I want to tell you about Courting the Wild Twin by Martin Shaw. I read this little gem in one night, and I expect I’ll reread it many times. In fact, I have already started compiling a list of people who I will send this to as a gift.
It’s about reclaiming the wild self and the role of the truth in storytelling. I’d recommend it to anyone who considers themselves a storyteller. I enjoyed so much I also signed up for an online course on storytelling by Shaw through the Mystery School. Below is a video of Shaw reading an excerpt from the book.
Last Friday, I hosted my first write-in for paid subscribers of this here workshop. We met for about two hours, and everyone got some words written. I really enjoyed being able to chat with everyone between writing rounds.
If you’ve been longing for accountability and community, I’d urge you to give it a try. All you have to do is subscribe to the newsletter (it’s $6 a month or $50 a year), if you try it for a month and it’s not for you, just cancel it.
P.S. Wells Writing Workshop isn’t just for writers. It’s for creative types from all walks of life who want to live a good story.
Monday was the new moon in Cancer. The second Cancer moon in a row, as a matter of fact. New moons are good times for cleaning, organizing, and setting intentions. Cancer is a watery sign, and you might be feeling more emotions or memories rising from the depths. You might need to crawl into your shell for a few days—take more naps, retreat to do some thinking/feeling, or maybe you’re experiencing a sudden rush of nesting urges. I’m doing all three.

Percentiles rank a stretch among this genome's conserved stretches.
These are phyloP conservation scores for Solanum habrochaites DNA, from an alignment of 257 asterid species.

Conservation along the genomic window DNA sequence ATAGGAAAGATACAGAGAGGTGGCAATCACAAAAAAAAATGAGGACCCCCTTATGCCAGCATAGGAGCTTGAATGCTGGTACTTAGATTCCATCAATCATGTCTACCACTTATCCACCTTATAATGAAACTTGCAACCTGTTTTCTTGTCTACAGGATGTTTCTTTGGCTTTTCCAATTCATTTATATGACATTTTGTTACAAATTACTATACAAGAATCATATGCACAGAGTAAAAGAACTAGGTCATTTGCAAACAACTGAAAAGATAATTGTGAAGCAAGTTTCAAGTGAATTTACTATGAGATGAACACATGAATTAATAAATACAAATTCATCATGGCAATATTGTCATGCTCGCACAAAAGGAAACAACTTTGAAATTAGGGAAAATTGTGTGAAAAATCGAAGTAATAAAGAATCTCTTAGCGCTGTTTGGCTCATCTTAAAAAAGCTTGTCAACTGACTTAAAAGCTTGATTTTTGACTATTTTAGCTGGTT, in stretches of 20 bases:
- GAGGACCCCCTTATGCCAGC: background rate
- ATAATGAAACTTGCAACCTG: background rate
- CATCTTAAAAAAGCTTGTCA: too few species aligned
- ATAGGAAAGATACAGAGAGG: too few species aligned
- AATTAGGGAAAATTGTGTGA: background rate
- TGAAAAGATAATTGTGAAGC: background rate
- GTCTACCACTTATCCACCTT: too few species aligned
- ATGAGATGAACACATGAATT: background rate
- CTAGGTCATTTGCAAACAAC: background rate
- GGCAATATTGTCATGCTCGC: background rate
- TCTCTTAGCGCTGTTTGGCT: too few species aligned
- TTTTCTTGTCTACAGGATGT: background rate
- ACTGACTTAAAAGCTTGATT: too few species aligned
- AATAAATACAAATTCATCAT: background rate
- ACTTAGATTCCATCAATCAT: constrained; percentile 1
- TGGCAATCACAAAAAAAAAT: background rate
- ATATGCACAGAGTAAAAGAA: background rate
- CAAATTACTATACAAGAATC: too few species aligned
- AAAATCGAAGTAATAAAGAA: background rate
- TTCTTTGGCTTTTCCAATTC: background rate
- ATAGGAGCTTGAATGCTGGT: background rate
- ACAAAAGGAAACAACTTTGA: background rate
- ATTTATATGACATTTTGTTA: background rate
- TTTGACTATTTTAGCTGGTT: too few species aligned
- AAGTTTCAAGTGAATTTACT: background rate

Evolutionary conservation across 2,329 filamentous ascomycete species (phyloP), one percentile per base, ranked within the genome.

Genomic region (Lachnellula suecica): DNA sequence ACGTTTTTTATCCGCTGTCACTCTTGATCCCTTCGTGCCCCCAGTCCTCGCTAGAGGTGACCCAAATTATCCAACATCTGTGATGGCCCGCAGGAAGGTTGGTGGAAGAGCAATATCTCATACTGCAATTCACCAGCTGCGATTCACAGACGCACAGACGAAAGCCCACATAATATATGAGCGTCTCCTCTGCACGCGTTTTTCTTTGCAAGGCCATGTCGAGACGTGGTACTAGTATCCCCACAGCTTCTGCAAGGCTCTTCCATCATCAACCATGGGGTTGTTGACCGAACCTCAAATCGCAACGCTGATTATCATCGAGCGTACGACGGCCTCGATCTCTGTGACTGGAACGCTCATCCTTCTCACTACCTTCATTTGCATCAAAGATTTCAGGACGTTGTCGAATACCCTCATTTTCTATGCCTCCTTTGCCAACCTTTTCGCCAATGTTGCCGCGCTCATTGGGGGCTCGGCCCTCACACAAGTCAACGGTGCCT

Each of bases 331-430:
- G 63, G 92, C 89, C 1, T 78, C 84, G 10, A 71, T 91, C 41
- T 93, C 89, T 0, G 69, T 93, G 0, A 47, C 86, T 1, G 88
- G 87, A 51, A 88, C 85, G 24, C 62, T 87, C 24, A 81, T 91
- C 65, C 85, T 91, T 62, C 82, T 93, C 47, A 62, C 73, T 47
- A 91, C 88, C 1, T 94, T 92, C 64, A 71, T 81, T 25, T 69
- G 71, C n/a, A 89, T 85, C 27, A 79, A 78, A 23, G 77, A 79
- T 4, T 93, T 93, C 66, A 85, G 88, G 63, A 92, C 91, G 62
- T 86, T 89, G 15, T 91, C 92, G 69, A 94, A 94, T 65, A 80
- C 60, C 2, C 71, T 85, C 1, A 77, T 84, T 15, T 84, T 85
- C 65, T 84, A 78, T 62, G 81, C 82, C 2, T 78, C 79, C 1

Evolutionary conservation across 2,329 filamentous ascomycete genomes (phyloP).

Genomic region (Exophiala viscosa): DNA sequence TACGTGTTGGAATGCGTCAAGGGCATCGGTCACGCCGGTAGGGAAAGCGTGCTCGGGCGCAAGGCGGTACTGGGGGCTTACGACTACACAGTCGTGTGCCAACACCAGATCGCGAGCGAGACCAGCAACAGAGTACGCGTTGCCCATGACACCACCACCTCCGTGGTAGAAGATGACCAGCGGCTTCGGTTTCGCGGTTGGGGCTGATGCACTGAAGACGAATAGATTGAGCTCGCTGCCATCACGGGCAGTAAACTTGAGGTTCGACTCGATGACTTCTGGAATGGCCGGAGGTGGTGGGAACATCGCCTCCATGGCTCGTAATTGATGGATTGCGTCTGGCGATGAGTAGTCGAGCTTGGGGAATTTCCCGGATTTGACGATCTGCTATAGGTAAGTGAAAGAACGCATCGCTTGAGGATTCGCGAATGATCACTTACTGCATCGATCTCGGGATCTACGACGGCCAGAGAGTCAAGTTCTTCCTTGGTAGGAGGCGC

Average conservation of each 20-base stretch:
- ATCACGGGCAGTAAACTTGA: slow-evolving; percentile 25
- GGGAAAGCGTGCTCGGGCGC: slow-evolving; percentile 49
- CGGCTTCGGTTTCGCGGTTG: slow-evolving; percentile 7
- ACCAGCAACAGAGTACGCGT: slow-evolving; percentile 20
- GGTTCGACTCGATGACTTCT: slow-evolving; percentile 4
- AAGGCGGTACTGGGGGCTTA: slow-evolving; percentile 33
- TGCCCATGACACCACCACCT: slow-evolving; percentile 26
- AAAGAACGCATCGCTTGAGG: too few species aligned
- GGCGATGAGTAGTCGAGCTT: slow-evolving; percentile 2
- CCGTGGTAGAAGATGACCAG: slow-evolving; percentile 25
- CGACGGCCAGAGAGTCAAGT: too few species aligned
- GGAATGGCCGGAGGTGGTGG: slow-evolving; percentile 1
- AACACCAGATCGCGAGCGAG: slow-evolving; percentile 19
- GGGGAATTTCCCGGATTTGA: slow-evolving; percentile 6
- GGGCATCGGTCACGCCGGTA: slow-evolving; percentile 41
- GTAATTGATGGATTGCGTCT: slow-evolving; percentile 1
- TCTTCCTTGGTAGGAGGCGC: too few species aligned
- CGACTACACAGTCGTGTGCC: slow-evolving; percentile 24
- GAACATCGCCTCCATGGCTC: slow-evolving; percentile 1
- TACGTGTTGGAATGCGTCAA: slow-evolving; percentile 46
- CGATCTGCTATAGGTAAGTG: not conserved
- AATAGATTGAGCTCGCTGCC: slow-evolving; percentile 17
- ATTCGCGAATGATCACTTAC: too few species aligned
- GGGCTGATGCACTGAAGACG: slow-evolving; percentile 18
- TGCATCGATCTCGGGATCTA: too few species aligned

For my Gen X friends I’ve also had this song dancing in my head since Monday.
It’s been more than two decades since I watched the video, and when I pulled it up for this post, I was struck by how timely the narrative of the video seemed. Portland, anyone?
Don’t really have a point, except that we want the world and time to be linear but it’s actually a great spiral. In 1983, when this song came out, I was eight years old and thought anything was possible. Now, I’m 45. I have things I’m afraid to lose, but I still think anything’s possible.
See? I told you I’ve been pensive this week.
Anyway, what’s woo with you?